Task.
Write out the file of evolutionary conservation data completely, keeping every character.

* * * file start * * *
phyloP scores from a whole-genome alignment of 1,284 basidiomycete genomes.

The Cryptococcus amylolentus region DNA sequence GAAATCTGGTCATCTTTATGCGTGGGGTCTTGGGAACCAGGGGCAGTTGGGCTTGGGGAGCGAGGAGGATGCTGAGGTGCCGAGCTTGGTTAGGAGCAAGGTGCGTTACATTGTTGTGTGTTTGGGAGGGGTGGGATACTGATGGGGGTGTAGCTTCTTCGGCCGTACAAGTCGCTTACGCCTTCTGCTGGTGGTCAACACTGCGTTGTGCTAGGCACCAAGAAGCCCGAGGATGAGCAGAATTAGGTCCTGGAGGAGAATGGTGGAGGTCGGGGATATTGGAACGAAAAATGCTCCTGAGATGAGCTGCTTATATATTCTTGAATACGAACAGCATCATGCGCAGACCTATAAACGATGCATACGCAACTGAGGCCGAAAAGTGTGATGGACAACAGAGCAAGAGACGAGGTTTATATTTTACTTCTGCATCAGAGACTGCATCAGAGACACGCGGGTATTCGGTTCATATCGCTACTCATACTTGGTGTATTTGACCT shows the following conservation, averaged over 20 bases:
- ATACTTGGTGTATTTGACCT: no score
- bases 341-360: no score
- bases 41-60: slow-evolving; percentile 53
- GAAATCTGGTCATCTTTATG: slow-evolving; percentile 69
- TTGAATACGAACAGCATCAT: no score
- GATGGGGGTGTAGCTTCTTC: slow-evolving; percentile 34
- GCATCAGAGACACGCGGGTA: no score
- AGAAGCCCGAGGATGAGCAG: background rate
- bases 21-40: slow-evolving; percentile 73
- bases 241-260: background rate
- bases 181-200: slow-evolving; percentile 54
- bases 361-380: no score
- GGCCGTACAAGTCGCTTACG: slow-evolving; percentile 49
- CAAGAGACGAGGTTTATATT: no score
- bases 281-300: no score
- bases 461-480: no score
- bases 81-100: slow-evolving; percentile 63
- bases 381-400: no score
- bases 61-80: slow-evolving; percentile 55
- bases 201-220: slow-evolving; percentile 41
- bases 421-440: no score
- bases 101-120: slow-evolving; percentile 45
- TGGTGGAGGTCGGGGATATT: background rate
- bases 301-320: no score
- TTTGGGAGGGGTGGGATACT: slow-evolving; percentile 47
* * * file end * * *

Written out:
phyloP scores from a whole-genome alignment of 1,284 basidiomycete genomes.

The Cryptococcus amylolentus region DNA sequence GAAATCTGGTCATCTTTATGCGTGGGGTCTTGGGAACCAGGGGCAGTTGGGCTTGGGGAGCGAGGAGGATGCTGAGGTGCCGAGCTTGGTTAGGAGCAAGGTGCGTTACATTGTTGTGTGTTTGGGAGGGGTGGGATACTGATGGGGGTGTAGCTTCTTCGGCCGTACAAGTCGCTTACGCCTTCTGCTGGTGGTCAACACTGCGTTGTGCTAGGCACCAAGAAGCCCGAGGATGAGCAGAATTAGGTCCTGGAGGAGAATGGTGGAGGTCGGGGATATTGGAACGAAAAATGCTCCTGAGATGAGCTGCTTATATATTCTTGAATACGAACAGCATCATGCGCAGACCTATAAACGATGCATACGCAACTGAGGCCGAAAAGTGTGATGGACAACAGAGCAAGAGACGAGGTTTATATTTTACTTCTGCATCAGAGACTGCATCAGAGACACGCGGGTATTCGGTTCATATCGCTACTCATACTTGGTGTATTTGACCT shows the following conservation, averaged over 20 bases:
- ATACTTGGTGTATTTGACCT: no score
- bases 341-360: no score
- bases 41-60: slow-evolving; percentile 53
- GAAATCTGGTCATCTTTATG: slow-evolving; percentile 69
- TTGAATACGAACAGCATCAT: no score
- GATGGGGGTGTAGCTTCTTC: slow-evolving; percentile 34
- GCATCAGAGACACGCGGGTA: no score
- AGAAGCCCGAGGATGAGCAG: background rate
- bases 21-40: slow-evolving; percentile 73
- bases 241-260: background rate
- bases 181-200: slow-evolving; percentile 54
- bases 361-380: no score
- GGCCGTACAAGTCGCTTACG: slow-evolving; percentile 49
- CAAGAGACGAGGTTTATATT: no score
- bases 281-300: no score
- bases 461-480: no score
- bases 81-100: slow-evolving; percentile 63
- bases 381-400: no score
- bases 61-80: slow-evolving; percentile 55
- bases 201-220: slow-evolving; percentile 41
- bases 421-440: no score
- bases 101-120: slow-evolving; percentile 45
- TGGTGGAGGTCGGGGATATT: background rate
- bases 301-320: no score
- TTTGGGAGGGGTGGGATACT: slow-evolving; percentile 47